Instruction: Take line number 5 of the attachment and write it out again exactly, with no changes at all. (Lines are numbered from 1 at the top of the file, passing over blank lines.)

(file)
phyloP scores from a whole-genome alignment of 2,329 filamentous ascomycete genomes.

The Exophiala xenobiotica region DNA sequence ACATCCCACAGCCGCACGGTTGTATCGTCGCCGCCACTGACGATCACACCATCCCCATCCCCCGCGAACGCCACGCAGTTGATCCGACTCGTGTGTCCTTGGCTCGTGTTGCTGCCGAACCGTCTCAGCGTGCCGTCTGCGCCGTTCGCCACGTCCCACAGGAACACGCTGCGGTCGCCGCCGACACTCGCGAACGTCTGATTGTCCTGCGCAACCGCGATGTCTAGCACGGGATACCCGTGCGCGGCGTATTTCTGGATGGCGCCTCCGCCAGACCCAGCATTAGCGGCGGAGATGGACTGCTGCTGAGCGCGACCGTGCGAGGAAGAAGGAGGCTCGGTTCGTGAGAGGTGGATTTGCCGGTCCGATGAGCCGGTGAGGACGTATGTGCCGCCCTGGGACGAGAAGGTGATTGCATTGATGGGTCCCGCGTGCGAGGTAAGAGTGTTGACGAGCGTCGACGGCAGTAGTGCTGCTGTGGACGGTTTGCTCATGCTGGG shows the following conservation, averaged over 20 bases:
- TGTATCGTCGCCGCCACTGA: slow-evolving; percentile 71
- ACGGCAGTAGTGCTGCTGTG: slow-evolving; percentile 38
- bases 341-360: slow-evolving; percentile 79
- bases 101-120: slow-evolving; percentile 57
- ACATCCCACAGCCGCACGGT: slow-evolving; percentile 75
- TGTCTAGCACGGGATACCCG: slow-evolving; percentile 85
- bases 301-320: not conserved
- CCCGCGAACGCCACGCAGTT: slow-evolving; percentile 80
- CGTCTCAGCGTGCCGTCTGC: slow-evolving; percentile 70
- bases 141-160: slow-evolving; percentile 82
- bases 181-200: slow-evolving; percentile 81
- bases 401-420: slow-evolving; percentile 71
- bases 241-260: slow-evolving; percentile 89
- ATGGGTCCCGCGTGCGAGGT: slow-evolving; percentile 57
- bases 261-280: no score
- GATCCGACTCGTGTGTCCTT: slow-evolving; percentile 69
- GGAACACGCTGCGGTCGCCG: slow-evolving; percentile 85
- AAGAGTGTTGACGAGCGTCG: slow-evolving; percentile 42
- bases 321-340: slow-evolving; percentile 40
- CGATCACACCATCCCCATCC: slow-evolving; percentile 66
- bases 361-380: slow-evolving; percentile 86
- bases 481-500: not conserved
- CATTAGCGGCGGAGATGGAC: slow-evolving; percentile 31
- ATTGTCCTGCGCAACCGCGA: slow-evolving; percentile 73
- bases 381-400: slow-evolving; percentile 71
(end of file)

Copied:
- bases 341-360: slow-evolving; percentile 79